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Stolen Paul Cezanne Painting Recovered After Four Years

A painting by the French artist Paul Cezanne, worth an estimated $100 million, has been found relatively unscathed four years after it was stolen at gunpoint from a Swiss museum by three masked robbers.

The painting, “Boy in a Red Waistcoat,” was one of four stolen from the E. G. Buehrle Collection in Zurich in 2008 by three robbers who burst in just before closing time and told staff to lie on the floor while hand-picked the paintings to steal.

Industrialist Emil Georg Buehrle, whose company manufactured anti-aircraft guns, amassed the collection in the early to mid-20th century.

“Boy in a Red Waistcoat,” painted around 1888, depicts a boy in traditional Italian dress wearing a red waistcoat, a blue handkerchief and a blue belt. Three other versions exist in museums in the United States.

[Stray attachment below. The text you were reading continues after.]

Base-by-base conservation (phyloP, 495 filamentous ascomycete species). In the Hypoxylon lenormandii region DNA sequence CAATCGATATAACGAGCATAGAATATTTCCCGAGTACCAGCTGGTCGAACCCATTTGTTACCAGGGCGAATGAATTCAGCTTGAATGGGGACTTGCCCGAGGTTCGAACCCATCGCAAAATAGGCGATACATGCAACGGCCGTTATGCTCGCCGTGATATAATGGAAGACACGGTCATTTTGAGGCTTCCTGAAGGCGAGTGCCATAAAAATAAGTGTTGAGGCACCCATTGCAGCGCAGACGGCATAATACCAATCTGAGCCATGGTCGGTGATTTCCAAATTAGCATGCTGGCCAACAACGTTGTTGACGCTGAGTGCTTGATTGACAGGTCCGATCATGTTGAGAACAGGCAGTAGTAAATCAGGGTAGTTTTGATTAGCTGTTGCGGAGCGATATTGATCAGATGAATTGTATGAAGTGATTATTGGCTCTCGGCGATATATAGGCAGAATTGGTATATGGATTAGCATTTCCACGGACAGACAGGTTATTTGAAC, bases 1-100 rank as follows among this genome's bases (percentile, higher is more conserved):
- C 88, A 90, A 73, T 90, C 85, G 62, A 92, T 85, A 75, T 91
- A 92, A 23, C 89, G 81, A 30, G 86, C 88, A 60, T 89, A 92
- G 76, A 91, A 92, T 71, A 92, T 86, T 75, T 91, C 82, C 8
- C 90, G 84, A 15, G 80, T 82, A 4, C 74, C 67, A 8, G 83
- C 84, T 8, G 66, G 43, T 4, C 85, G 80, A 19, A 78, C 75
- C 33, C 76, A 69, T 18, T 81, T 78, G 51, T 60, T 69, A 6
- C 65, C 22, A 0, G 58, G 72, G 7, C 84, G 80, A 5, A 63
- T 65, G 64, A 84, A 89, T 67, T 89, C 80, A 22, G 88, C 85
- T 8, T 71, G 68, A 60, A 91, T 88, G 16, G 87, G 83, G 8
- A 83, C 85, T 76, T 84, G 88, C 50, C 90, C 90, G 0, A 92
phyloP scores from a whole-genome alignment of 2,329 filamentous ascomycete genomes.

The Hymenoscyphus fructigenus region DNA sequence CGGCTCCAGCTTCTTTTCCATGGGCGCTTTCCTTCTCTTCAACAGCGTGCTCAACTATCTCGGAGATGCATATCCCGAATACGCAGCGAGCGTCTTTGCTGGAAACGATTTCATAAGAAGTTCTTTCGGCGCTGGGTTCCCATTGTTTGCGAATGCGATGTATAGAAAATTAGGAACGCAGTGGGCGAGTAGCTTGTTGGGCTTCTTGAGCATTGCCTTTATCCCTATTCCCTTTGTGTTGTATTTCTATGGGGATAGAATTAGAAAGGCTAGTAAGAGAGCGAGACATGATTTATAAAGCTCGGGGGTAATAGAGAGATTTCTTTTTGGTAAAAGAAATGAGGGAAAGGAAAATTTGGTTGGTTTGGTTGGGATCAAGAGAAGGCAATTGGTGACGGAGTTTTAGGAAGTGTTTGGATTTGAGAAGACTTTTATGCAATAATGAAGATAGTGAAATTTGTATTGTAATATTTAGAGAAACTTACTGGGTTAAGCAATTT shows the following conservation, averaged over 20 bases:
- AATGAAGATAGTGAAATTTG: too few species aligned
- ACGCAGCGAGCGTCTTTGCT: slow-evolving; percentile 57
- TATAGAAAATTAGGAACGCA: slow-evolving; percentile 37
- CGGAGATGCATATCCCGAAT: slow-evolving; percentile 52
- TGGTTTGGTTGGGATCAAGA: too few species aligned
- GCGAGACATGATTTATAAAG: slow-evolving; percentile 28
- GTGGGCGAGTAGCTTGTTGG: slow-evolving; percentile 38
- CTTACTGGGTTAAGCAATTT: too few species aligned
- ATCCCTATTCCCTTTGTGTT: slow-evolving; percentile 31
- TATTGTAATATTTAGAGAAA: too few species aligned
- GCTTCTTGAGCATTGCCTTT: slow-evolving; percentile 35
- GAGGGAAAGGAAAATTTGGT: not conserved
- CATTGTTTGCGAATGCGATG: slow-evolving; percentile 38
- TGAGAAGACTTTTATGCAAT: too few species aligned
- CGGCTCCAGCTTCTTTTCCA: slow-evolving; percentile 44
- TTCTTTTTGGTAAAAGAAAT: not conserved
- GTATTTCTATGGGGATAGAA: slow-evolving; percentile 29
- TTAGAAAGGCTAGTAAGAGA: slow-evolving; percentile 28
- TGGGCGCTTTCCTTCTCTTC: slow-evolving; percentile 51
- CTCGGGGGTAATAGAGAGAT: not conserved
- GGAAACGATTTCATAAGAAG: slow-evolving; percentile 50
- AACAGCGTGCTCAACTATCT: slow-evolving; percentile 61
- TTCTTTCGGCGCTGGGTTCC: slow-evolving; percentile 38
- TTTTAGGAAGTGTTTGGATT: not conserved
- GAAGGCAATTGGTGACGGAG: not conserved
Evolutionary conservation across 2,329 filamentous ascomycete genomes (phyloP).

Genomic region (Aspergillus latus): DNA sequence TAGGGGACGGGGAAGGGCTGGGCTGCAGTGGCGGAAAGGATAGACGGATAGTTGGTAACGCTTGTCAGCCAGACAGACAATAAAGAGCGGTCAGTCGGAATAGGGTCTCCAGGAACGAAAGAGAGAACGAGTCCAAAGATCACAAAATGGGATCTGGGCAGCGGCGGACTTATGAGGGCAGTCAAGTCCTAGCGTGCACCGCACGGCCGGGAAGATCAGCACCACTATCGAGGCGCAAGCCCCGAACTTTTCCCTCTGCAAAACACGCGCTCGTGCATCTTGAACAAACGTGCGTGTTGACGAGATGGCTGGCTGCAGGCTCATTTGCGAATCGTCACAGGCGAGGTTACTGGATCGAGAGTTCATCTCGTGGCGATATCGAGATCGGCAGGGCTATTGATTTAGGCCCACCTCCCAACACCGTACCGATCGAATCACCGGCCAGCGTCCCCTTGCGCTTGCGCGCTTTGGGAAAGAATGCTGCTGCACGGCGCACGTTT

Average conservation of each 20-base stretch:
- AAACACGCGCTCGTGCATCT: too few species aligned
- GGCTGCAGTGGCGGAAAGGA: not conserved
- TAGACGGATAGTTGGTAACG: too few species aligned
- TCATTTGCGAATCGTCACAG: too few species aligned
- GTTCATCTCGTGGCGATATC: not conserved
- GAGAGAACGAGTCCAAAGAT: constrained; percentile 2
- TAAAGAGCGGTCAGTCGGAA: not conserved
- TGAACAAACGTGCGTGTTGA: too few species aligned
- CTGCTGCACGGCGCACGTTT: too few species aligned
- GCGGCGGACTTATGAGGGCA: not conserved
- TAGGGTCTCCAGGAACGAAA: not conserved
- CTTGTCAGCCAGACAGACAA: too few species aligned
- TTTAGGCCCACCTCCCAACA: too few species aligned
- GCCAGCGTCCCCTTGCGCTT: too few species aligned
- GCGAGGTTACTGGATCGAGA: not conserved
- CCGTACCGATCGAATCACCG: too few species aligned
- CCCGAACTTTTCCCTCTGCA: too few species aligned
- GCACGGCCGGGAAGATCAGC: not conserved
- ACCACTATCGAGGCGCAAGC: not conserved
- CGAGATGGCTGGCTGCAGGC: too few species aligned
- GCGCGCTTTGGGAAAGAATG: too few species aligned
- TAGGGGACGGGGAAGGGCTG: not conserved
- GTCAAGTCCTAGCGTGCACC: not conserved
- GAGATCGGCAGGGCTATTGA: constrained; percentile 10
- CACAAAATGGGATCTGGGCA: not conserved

The painting was found hidden in the door panel of a car. Two stolen works, one by Claude Monet, the other by Vincent Van Gogh, were found shortly after the robbery, abandoned in a car. A work by Edgar Degas is still missing.

The director of the collection confirmed the painting’s authenticity, Zurich officials said.

Four men have been arrested in connection with the theft, suggesting the theft may have been the work of an Eastern European gang.

Miljko Radisavljevic, the special prosecutor for organized crime in Belgrade, said the suspects were willing to sell the painting for $4.62 million. “They received 2.8 million euros before the arrest,” he told reporters.

Last October, Serbian police recovered two paintings by Pablo Picasso , “Tete de Cheval” (Horse’s Head) and “Verre et Pichet” (Glass and Pitcher). They were stolen in 2008 from a gallery in Pfaeffikon, a town near Zurich, Reuters reported.

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